WELLFLEET — Untangling the mess of accounts that do not match and the unreconciled records dating back two years in the town’s books will take several more months. It may delay setting the tax rate and hiring a new town administrator.
That is the latest news — all of it bad — from a recent budget update that interim Town Administrator Charlie Sumner and temporary accountant Mary McIsaac presented to the select board on Aug. 10. Sumner will be reporting on the “forensic” accounting progress every few weeks, he said.
So far, nine funds have been reconciled through June 2021, McIsaac told the select board. That is a small fraction of what needs to be done.
“We have only scratched the surface,” said Lisa Souve, a second temporary accountant working with McIsaac. “We are like cats playing with balls of yarn.”
They open up the records for one fund and “it unravels,” she said. “You follow it. There are journal problems that send you in one direction, and then you get there and you find more problems that send you in more directions.”
Souve and McIsaac, both retired municipal accountants, were brought in after turnover in the town’s accounting department and the introduction of new software resulted in an extended period of incomprehensible bookkeeping.
McIsaac, Souve, and Sumner said they inherited data that was never properly entered into an accounting system that town staff was never trained how to use.
That led to the town’s free cash account not being certified by the state for more than a year. And it could well delay setting the tax rate this year, as it did last year, said Sumner.
In his first detailed account of the painstaking repair of the books, Sumner said he would like to hold a special town meeting in the first week of December. It cannot be any earlier than that because his team needs every spare moment to put the budget numbers in order.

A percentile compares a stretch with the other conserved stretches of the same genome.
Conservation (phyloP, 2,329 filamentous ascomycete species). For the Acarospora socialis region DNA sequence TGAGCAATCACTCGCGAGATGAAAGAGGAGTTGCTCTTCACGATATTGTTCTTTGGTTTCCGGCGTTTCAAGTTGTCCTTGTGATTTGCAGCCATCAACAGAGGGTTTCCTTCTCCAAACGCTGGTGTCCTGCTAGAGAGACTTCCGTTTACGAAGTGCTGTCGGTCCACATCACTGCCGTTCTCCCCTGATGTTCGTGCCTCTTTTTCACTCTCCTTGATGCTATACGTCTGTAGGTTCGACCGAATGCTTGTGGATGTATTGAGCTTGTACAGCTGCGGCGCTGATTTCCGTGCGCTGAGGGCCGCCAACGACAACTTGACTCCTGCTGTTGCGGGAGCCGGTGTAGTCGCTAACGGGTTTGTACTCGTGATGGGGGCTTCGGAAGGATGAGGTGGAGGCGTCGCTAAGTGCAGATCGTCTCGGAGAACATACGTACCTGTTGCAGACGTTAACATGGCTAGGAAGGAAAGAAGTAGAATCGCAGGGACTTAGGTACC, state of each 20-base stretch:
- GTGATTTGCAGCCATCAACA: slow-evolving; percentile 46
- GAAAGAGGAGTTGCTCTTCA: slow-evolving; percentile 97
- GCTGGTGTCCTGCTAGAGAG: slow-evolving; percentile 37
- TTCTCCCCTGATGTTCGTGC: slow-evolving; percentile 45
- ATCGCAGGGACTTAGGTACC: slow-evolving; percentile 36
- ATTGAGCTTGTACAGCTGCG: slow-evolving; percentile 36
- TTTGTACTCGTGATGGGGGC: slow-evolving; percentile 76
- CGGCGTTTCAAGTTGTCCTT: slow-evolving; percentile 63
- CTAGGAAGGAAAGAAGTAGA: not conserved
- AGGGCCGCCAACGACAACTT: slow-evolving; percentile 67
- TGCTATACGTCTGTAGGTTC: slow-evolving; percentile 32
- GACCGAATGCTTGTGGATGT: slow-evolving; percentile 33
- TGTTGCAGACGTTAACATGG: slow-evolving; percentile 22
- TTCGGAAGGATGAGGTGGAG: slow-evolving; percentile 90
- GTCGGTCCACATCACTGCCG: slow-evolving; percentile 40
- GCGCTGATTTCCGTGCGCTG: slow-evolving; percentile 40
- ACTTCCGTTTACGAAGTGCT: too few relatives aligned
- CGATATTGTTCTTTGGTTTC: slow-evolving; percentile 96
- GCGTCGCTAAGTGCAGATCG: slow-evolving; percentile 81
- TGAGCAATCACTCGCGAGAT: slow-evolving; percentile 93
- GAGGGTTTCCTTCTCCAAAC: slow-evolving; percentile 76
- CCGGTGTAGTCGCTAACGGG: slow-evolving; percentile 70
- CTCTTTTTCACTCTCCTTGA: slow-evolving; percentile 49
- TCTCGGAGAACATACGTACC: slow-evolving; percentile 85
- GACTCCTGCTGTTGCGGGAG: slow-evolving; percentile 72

The purpose of the December special town meeting would be to correct suspected errors in the fiscal 2022 budget adopted at the June annual town meeting, Sumner said. That budget was put together by volunteers in crisis mode after former Town Administrator Maria Broadbent and Town Accountant Heather Michaud left in April. Broadbent and the select board agreed that she would resign nine months into a three-year contract. Michaud lasted four months before resigning.
In June, town meeting voters approved a $21-million operating budget, up 4.82 percent over last year. With the capital budget and debt service payments from previous appropriations and projects, property taxes are expected to rise 13 percent this year.
Or, at least, that is what passed at town meeting. Sumner now says problems have emerged. For example, the liability insurance budget for the entire year is already spent, he said — not because there was some unusual expenditure but, likely, from lack of research into what should have gone into that budget.
“I am not comfortable that the money we collected in all kinds of fees — for beach parking, building permits, ambulance runs, and the like — matches what we expected,” Sumner said.
Future revenues are hard to predict because he does not yet know the actual revenue brought in over the last two years. The proper records do not exist, he said.
Every account should have been reconciled monthly, but that has not been done properly in at least two years, Souve said.
Doubting the Auditors
An audit of Wellfleet’s 2020 accounts found an unexplained variance of $764,489. The money was likely in an agency fund, according to the auditors at Powers & Sullivan.
An agency fund is any account that gathers funds destined to go elsewhere. For example, meals and gas tax revenues and pistol permit fees paid to the town are kept in an agency fund until they get sent to the state. An agency fund was way off, the auditor told Sumner, so it made sense that is where the $764,489 must be.
But Sumner said he does not believe it. He said further forensic review will find many unbalanced funds contributed to the variance.
“They were providing a simple solution,” Sumner said of the auditors. “But for the sake of public confidence and the accuracy of the town records, we would prefer to find the real numbers.”
Because no one wants to try to recruit a new town administrator and town accountant until all the errors are corrected, the budget issue is affecting the town’s ability to hire key staff. Officials worry that hiring someone during the crisis could cause another transition nightmare.
But the problem is that Sumner is already technically retired, after nearly 30 years as town administrator of Brewster. He said he expects to stay in Wellfleet only until January.
The select board has just begun to discuss whether it should hire a consultant and appoint a search committee to find a new town administrator. Such searches take several months.
Police Chief Mike Hurley said that, for his own “selfish” reasons, he hopes Sumner, McIsaac, and Souve stay as long as possible.
The last 90 days with “Charlie, Lisa, and Mary is the most stability I have seen” since becoming the chief in 2019, Hurley said.